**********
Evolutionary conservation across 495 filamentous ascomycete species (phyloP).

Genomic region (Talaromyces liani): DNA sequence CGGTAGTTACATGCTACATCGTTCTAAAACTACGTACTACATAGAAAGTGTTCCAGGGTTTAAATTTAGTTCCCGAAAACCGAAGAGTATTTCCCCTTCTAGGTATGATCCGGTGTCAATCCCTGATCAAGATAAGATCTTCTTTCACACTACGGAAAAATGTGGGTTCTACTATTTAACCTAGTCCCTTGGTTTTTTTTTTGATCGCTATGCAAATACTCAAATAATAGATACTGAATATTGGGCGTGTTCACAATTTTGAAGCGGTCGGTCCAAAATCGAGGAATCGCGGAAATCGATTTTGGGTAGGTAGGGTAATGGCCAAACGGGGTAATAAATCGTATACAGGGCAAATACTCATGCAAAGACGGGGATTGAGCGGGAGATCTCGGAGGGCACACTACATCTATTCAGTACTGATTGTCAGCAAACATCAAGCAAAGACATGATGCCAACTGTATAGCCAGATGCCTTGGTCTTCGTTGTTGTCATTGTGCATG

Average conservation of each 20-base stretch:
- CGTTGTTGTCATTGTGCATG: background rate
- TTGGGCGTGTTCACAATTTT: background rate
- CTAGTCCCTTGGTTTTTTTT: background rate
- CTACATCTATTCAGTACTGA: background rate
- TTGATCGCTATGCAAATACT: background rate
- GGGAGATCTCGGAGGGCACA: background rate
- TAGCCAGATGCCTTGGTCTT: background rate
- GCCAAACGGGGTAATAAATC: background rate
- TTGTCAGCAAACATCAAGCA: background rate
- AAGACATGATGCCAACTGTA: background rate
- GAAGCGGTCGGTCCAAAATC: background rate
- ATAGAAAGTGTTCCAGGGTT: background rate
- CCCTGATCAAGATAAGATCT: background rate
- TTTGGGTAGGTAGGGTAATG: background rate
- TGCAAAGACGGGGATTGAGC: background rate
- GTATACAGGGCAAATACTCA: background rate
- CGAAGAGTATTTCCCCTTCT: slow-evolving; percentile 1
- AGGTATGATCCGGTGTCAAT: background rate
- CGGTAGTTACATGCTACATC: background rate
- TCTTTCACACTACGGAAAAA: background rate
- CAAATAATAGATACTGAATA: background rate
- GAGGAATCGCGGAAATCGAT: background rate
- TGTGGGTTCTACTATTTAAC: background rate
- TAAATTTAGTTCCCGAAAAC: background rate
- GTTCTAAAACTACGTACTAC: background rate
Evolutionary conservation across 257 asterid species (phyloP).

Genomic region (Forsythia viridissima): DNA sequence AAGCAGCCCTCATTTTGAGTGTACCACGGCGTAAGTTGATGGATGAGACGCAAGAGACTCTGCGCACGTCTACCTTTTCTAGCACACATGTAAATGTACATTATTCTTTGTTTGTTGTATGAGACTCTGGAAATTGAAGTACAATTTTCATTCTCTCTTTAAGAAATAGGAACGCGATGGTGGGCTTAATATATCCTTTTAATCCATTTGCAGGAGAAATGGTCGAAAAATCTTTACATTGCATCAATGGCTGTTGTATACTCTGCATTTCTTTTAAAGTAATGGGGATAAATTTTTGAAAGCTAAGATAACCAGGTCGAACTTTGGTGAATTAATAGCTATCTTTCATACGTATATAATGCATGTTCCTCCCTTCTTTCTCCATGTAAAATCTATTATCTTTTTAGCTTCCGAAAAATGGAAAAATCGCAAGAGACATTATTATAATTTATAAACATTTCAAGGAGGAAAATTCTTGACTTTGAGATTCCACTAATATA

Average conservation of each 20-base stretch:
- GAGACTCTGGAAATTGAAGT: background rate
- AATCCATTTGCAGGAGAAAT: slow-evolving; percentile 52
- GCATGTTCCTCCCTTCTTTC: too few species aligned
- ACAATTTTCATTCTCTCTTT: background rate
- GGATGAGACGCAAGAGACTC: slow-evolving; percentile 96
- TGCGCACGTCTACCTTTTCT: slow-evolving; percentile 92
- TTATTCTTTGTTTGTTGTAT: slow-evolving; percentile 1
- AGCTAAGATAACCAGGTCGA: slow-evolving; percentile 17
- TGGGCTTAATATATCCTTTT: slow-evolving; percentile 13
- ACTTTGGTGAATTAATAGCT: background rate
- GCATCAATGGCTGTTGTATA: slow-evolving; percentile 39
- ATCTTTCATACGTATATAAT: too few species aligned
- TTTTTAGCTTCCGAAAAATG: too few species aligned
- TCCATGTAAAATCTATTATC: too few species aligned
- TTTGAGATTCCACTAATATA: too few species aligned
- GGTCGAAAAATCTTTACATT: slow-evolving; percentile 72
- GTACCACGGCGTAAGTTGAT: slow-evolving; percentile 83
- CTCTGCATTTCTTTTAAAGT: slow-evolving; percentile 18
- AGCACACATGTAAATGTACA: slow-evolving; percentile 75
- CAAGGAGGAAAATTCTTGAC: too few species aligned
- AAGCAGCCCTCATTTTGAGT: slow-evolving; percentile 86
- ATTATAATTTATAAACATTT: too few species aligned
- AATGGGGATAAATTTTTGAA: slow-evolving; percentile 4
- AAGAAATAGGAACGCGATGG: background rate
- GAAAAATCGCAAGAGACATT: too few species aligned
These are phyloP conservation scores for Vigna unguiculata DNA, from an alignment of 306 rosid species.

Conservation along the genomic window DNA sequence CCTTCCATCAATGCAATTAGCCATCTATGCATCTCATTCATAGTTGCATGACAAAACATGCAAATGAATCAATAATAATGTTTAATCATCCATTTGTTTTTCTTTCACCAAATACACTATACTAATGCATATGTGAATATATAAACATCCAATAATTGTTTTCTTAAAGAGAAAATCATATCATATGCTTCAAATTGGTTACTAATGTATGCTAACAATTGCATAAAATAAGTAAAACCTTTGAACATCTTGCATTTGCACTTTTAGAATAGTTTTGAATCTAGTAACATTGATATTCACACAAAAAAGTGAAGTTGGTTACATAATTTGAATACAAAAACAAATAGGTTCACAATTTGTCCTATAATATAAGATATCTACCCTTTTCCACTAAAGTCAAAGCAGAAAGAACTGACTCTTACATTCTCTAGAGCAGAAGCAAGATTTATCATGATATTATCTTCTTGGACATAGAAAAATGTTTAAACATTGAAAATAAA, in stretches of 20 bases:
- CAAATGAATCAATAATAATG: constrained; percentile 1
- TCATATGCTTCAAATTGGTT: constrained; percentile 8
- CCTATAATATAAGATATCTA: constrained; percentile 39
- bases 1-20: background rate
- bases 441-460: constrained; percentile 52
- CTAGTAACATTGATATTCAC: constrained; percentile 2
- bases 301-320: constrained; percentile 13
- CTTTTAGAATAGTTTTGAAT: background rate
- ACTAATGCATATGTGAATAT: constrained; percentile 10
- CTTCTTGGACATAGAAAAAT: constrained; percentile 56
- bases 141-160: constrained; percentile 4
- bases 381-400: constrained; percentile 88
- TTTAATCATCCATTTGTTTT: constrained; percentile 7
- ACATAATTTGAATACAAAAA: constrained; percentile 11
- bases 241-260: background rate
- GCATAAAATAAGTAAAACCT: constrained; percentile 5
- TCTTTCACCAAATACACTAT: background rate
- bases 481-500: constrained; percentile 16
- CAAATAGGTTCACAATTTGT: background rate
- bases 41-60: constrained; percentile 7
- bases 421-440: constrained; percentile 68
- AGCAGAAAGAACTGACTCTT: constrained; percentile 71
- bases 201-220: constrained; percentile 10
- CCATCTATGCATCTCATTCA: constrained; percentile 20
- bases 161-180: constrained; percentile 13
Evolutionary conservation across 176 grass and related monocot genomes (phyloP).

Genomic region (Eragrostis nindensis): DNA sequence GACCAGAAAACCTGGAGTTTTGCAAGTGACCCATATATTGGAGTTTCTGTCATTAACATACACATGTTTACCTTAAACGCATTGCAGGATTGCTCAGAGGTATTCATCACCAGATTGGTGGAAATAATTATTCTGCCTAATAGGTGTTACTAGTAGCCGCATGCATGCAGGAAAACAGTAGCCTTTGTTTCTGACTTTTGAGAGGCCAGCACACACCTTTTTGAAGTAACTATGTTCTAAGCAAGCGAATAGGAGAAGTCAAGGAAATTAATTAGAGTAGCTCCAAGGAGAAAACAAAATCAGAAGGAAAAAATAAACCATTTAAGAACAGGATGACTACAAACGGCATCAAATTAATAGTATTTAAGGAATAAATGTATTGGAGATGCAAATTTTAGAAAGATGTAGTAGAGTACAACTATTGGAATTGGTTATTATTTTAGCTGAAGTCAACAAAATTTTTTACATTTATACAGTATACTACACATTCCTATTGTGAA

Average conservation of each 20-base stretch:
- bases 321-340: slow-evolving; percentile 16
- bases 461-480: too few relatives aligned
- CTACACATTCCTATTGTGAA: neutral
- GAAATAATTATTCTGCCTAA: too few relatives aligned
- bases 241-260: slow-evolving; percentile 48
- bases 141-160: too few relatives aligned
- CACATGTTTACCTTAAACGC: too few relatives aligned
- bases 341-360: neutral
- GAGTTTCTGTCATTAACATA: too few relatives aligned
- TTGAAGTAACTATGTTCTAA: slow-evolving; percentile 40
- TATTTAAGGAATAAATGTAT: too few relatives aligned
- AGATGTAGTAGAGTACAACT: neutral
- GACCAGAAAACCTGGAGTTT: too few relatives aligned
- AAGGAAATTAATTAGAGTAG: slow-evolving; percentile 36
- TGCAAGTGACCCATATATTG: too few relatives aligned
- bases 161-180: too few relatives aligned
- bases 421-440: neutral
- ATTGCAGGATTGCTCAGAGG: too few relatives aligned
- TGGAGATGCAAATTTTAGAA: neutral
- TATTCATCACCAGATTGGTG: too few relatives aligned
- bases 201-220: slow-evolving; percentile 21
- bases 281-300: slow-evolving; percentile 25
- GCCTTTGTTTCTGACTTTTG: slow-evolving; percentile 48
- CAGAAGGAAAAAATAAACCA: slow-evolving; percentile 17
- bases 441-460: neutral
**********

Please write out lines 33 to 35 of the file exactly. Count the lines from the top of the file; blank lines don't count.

- AATCCATTTGCAGGAGAAAT: slow-evolving; percentile 52
- GCATGTTCCTCCCTTCTTTC: too few species aligned
- ACAATTTTCATTCTCTCTTT: background rate